It is critical to start getting computers with all the node logic designed together with a common performance monitoring architecture. Ideally, all the node circuitry would be on a single chip, but if that is not possible, it should at least be made up of consistent chips. Then users will be motivated to harvest the performance data.

And we need to think more broadly about what to do with the performance data that we collect. Today the state-of-the-art is to translate it into graphs and charts. But the data is likely to be full of patterns that do not necessarily reduce to charts. The biologists are showing us the value of using techniques like neural networks to look for these kinds of patterns. We still have much to learn in the area of “performance analysis analysis.”

While we wait for HPC hardware that users can more directly understand and critique, there are several architectural simplifications that are sure to be fruitful.

We need to simplify communications performance. Too many algorithms jump through too many hoops trying to avoid communications between processors that are “distant,” where distant means that the hardware takes a long time to get a message back and forth. This complexity is perhaps most visible in applications that use adaptive dynamic grids, forcing the optimization to be attempted on the fly. Where the performance curve of communications networks is flattened out, simplicity rules.

A second valuable simplification comes from clock coherence. When all the processor clocks in a system are synchronized within a fraction of a microsecond and, more importantly, are locked to a common reference, time references are consistent and monotonic throughout the system. This coherence promises a straightforward path to the elimination of major sources of OS noise, which saps the performance of so many clusters today.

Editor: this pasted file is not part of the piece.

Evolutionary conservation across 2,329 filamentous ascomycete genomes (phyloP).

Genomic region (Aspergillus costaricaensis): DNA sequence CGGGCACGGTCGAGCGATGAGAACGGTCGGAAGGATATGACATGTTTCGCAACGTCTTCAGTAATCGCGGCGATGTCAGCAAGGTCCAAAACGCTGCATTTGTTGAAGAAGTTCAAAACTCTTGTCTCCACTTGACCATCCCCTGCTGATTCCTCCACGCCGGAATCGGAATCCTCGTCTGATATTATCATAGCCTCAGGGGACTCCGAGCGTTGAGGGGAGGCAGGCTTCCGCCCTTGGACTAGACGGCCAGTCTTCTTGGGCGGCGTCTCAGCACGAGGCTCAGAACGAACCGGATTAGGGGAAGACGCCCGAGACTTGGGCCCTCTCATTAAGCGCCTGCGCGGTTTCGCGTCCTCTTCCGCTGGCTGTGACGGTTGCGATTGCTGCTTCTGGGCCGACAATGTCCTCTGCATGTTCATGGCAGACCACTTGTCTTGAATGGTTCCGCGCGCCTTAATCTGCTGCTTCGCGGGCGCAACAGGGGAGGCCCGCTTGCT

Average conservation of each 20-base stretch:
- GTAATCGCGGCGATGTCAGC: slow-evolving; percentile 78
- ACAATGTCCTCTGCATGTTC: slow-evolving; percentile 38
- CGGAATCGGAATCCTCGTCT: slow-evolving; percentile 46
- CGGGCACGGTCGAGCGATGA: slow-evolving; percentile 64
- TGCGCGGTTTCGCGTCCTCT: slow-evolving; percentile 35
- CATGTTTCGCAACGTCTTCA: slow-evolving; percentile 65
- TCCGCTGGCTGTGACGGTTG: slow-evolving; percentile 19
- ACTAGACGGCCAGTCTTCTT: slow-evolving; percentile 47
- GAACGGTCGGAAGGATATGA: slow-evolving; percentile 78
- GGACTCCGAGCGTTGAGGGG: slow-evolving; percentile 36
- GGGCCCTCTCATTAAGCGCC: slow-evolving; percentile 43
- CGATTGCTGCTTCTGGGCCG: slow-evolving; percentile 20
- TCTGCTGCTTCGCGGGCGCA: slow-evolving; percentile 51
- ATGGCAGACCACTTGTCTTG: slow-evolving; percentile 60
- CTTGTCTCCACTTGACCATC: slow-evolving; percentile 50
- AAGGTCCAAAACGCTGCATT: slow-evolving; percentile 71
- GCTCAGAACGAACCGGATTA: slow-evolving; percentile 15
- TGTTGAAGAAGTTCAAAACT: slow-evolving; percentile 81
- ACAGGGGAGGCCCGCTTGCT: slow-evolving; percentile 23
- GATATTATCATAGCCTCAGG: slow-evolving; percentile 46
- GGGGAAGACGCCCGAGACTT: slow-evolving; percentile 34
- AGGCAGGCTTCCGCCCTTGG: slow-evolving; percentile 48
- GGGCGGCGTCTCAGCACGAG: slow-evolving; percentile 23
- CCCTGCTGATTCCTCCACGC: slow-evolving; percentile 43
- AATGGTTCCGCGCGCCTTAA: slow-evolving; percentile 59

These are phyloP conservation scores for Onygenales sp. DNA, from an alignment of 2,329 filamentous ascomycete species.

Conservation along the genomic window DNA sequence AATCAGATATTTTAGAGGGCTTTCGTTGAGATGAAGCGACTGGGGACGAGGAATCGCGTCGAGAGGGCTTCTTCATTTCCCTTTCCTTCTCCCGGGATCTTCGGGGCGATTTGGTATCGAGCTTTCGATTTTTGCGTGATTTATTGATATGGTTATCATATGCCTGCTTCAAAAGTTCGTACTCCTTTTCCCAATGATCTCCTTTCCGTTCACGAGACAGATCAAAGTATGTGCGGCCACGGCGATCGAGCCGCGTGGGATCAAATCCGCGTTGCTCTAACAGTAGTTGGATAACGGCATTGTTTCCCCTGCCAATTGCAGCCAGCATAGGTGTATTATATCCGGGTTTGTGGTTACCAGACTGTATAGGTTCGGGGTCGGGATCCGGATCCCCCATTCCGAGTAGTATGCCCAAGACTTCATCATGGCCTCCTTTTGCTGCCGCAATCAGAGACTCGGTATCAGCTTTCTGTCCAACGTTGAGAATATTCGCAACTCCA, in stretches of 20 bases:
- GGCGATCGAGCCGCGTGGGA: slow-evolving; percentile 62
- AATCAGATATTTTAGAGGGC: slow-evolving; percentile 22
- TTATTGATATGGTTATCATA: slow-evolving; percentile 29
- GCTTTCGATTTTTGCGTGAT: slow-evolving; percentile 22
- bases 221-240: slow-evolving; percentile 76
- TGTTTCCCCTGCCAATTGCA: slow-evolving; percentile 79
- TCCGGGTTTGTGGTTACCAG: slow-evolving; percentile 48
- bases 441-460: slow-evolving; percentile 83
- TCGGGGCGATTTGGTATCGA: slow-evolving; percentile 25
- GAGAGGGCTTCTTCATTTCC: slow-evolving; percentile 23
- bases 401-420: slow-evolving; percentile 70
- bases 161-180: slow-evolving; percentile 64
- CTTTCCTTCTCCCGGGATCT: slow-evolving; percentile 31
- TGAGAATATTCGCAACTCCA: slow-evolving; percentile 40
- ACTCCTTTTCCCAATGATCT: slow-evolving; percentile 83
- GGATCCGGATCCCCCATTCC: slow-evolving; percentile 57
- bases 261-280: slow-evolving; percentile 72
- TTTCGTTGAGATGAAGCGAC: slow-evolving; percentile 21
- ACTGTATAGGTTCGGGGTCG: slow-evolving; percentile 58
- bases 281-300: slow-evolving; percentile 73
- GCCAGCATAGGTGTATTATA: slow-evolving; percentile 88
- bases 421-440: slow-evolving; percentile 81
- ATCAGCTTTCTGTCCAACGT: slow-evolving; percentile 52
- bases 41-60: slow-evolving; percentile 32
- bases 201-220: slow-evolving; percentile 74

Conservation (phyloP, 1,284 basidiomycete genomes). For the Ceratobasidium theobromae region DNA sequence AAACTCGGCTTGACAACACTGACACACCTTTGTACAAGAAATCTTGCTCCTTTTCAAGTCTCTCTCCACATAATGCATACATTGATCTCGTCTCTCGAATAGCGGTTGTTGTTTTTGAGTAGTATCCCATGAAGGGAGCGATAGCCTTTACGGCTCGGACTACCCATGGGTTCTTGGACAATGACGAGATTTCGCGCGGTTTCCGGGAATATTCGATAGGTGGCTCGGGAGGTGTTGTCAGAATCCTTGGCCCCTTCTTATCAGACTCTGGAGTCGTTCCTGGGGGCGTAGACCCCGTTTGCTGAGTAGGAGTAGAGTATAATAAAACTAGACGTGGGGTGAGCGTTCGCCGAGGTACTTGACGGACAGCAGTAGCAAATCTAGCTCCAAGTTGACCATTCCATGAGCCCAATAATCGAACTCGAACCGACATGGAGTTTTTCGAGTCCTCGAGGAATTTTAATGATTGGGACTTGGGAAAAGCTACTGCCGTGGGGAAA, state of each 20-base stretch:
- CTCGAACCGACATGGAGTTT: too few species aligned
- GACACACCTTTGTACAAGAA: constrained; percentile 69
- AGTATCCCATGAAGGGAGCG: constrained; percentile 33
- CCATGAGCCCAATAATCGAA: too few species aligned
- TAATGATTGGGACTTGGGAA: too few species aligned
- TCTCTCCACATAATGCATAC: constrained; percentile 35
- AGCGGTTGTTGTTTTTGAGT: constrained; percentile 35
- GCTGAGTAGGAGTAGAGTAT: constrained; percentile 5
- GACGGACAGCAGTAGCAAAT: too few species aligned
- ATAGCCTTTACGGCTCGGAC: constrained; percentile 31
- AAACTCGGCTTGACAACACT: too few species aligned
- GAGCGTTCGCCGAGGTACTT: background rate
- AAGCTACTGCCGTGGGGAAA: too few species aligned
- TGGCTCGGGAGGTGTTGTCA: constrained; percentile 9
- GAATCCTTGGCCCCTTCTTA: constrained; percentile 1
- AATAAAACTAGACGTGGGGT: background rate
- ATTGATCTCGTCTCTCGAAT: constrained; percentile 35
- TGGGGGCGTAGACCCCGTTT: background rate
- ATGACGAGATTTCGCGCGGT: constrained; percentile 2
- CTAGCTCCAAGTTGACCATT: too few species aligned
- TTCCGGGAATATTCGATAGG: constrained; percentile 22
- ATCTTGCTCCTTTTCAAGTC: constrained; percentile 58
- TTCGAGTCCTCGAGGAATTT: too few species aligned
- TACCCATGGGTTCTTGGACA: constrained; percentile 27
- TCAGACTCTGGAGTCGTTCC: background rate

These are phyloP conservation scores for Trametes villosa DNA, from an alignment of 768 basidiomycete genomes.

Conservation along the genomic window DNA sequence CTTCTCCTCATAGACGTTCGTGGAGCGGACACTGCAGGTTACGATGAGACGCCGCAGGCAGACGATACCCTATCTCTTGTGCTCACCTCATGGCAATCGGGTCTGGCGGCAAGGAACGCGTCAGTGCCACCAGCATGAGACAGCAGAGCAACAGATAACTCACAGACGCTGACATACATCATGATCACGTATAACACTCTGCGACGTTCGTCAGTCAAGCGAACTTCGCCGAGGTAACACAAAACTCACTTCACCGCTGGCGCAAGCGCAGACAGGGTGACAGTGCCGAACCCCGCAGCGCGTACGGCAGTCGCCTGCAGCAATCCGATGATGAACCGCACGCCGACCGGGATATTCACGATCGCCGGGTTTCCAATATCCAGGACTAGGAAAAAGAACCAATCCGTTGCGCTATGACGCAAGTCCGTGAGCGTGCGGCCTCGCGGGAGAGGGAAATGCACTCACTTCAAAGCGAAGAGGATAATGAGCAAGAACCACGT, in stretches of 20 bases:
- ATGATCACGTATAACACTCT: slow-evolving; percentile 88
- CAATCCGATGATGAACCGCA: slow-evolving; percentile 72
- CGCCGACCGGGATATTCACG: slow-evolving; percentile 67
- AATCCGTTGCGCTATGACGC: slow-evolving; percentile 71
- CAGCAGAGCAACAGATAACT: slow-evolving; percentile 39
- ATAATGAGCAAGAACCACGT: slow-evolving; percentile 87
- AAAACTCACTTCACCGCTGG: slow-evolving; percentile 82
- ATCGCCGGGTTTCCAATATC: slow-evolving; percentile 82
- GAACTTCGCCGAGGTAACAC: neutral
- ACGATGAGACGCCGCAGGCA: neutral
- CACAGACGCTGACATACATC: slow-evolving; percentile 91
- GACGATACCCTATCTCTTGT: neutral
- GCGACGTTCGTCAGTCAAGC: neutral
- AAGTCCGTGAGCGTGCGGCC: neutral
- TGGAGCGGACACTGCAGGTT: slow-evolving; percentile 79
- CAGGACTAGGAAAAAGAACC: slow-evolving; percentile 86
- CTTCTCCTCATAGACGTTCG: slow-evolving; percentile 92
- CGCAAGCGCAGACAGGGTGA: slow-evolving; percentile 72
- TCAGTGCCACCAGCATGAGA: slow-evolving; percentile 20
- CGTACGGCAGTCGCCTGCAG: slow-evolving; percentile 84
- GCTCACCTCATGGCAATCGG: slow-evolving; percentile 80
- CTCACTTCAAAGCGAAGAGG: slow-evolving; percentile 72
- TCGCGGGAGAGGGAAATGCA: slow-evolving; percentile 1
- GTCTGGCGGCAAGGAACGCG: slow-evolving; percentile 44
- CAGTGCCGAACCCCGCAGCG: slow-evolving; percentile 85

A third area of simplification potentially comes in the way file systems are handled. We now have disk systems with thousands of spindles and parallel file systems that know how to use them. But these systems also have thousands of DIMMs that are often used in ad hoc ways to store global data. Why can't we reflect the power of a parallel file system back onto all of those DIMMs, so users can freely shift the location of their data without changing their program logic?

Parallel software development is neither easy nor simple, and until we come up with elegant new ways to think about concurrency, it will not be. To make progress in the meantime, we need machines that (a) run today's codes well, (b) are simple and transparent enough to permit successful debugging and tuning, and (c) provide sufficient compute, memory and communication resources to allow new algorithms to follow the natural expression of the programmer's intent.

Ultimately, parallel computing itself should simplify scientific programming since nature is inherently parallel. In order to establish the natural correspondence between parallel phenomena and parallel computation, however, we need to make sure that the computers we use are as simple as possible. But not simpler.

—–

Jud Leonard is a founder and the CTO of SiCortex, Inc, a recent entrant in the HPC market. His career in high performance computing has run from the IBM 1620 and 360 through Digital's PDP, VAX, and Alpha systems. He knows how complicated it can be keeping things simple.